Oil price hike: DMK Government should stop messing up transport policy

The price of petrol is willy nilly going to rise, whether or not the UPA Government formally acknowledges it. Little imagination is needed to see that this is a tacit move on the part of the Centre to raise petrol prices through the backdoor, using the “branded” fuel route. It had to happen sometime. Read the report in The Hindu here.

Now it appears that it is likely even for ordinary varieties of petrol.

We have been stressing repeatedly, the futility of attempting acrobatics with fuel price, at a time when it is on the rise globally. The Left has been trying to get the UPA to do a kind of trapeze act with Customs duties and urging the State Governments to reduce their levies, to make fuel cheaper. This is a silly attempt to rein in prices of fuel when demand is constantly rising in the country. In fact, Left Front governments appear to be eager to push up demand further by encouraging the car industry, rather than the bus and rail industries.

In Tamil Nadu, the Karunanidhi Government is seemingly yet to wake up to the reality of the oil price rise. Its Rip Van Winkle stance is deceptive because it is well aware of the results of its actions — inflation has pushed comfortable basic travel out of the reach of so many, and raised the cost of living in the State. Unregulated autorickshaw operations are adding to the inflationary trends. To cap it all, the State Government has slowed its investments in public transit systems, after initially making loud noises about improving it.

Why are we not getting these buses to travel in comfort and at low cost?

Given the inexorable rise in fuel prices, we emphasise, again, that the DMK Government should relook its transport policy. If it does not have the political will or the financial resources to invest directly in bus operations in urban centres, it should confine itself to regulation and open up this sector. Set a transparent framework in which the private sector can participate, in a regulated way. We are not recommending privatisation of the Metropolitan Transport Corporation, but for investment of the kind prevailing in many international systems, under a well-regulated framework. Even Communist-ruled Kerala has the space for such participation. The investments could be through appropriate co-operative initiatives or even through self-help groups with requisite capacity.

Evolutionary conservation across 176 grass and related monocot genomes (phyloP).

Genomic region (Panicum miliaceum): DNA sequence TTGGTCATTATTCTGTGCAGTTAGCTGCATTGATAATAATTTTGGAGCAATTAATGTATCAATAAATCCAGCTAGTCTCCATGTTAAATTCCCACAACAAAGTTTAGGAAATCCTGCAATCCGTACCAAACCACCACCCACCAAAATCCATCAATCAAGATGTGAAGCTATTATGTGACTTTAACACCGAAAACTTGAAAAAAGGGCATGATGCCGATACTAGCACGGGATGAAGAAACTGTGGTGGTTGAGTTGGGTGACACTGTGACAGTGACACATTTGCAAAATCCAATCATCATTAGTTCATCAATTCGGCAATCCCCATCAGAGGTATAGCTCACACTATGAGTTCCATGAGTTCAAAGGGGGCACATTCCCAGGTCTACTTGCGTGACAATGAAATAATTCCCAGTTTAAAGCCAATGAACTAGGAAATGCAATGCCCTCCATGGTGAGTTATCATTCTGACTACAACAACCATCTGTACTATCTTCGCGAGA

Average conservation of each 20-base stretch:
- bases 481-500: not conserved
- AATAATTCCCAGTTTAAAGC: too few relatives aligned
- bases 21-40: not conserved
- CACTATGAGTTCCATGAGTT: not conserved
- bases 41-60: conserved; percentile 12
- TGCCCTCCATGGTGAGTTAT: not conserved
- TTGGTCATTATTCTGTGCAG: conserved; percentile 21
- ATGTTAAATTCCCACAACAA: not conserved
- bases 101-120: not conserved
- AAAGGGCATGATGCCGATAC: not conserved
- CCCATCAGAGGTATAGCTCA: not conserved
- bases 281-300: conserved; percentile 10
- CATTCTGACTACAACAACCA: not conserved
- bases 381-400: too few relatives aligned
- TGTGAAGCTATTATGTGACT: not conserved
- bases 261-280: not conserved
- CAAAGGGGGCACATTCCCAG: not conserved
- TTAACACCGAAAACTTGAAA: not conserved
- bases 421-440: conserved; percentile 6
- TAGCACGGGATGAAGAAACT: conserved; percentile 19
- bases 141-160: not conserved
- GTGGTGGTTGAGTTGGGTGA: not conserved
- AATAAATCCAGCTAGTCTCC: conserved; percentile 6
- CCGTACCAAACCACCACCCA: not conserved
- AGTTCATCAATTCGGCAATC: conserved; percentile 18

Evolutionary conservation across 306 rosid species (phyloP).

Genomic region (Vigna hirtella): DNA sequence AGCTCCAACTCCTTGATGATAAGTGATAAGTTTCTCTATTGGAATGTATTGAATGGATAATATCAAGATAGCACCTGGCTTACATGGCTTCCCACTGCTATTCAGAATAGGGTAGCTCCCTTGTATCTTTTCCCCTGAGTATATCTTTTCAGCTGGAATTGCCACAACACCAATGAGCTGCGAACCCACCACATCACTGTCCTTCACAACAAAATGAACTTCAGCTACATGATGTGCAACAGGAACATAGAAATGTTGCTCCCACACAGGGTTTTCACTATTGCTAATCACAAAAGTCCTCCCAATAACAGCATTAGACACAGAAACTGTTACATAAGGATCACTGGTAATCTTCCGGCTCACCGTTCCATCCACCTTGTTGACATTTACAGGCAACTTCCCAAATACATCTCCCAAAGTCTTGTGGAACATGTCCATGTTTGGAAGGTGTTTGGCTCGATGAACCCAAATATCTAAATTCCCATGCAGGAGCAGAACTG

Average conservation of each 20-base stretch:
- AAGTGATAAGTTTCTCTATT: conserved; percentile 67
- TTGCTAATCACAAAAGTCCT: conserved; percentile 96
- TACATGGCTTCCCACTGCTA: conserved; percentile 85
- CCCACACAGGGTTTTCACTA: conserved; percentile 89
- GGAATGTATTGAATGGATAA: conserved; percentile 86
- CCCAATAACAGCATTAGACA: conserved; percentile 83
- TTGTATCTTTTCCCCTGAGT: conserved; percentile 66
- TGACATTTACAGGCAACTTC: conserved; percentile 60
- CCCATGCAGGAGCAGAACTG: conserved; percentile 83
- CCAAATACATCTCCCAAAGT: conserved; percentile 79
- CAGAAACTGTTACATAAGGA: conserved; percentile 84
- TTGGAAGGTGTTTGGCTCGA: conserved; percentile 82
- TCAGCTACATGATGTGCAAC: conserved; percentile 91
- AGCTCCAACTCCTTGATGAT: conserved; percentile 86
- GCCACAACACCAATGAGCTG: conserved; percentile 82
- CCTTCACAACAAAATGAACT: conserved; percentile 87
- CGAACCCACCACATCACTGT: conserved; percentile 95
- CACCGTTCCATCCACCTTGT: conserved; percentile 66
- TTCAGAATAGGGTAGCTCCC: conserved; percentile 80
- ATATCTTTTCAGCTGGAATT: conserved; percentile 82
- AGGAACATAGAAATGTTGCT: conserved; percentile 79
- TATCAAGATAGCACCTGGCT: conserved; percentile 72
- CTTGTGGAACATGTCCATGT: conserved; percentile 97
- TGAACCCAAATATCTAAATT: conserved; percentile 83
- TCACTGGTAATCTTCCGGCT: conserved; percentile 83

The model of the participation could be decided through financial and public consultations, but there is no case to delay a review of the rusty transport policy of the DMK Government. It is hurting commuters, and it is stoking the fires of inflation, besides affecting basic mobility for tens of thousands of people. These are not the outcomes expected of a democratically-elected government.

There are any number of policy recalibrations that can achieve good effects even before making new investments. Make the sale of bus passes easier. Sell the daily, weekly and monthly passes throughout the day, and through the month, just as the Railways operating in the same State and City do. This will remove a major bottleneck to the use of the buses currently operating and new ones that the MTC has promised to put on the road. Repair and run old buses that are still roadworthy, rather than confine them to the depots, while money is accounted for as spares and siphoned off.

Take MTC buses into railway station precincts wherever the facility exists. This is possible but not being done. Start Volvo bus services at affordable fares from key locations, with a guaranteed frequency through the day. Becoming greedy does not yield the results, as the DMK regime has been finding out: its latest Volvo service between Chennai Central railway station and the Chennai airport was offered at Rs.100 a ride, which can only be termed exploitative. Is the culture of mafia-dominated autorickshaw operations overcoming the Government too?

The route AC 1 Airport - Chennai Central Volvo on Anna Salai (Mount Road), near Simpsons. Not too many available.

Unsurprisingly, the MTC has had to revise its fare for the AC 1 Chennai Central rail station to Airport from Rs. 100 to Rs. 50 peak. Although this move is positive, it has not learnt all the lessons availableĀ from its bungled initiatives, especially with Volvo and Deluxe services.

What has happened to the State committee to recommend integration of transport modes in Chennai? Is the UPA Government, now in lame duck mode, asking any questions before handing over taxpayers’ funds under the Jawaharlal Nehru National Urban Renewal Mission (JNNURM)?

Don’t wait to make the same mistakes that the United States made and blow holes in the pockets of Indian citizens with a muddled transport policy. This is costing us heavily in terms of the climate, public health and social welfare. If the Transport Minister of Tamil Nadu is not well-versed with transport policy imperatives, he can start with Paul Krugman’s recent column.

The message for the Transport Ministry of Mr. Karunanidhi’s government from the public should be, to borrow Ted Turner’s philosophy, “Lead, follow, or get out of the way.”


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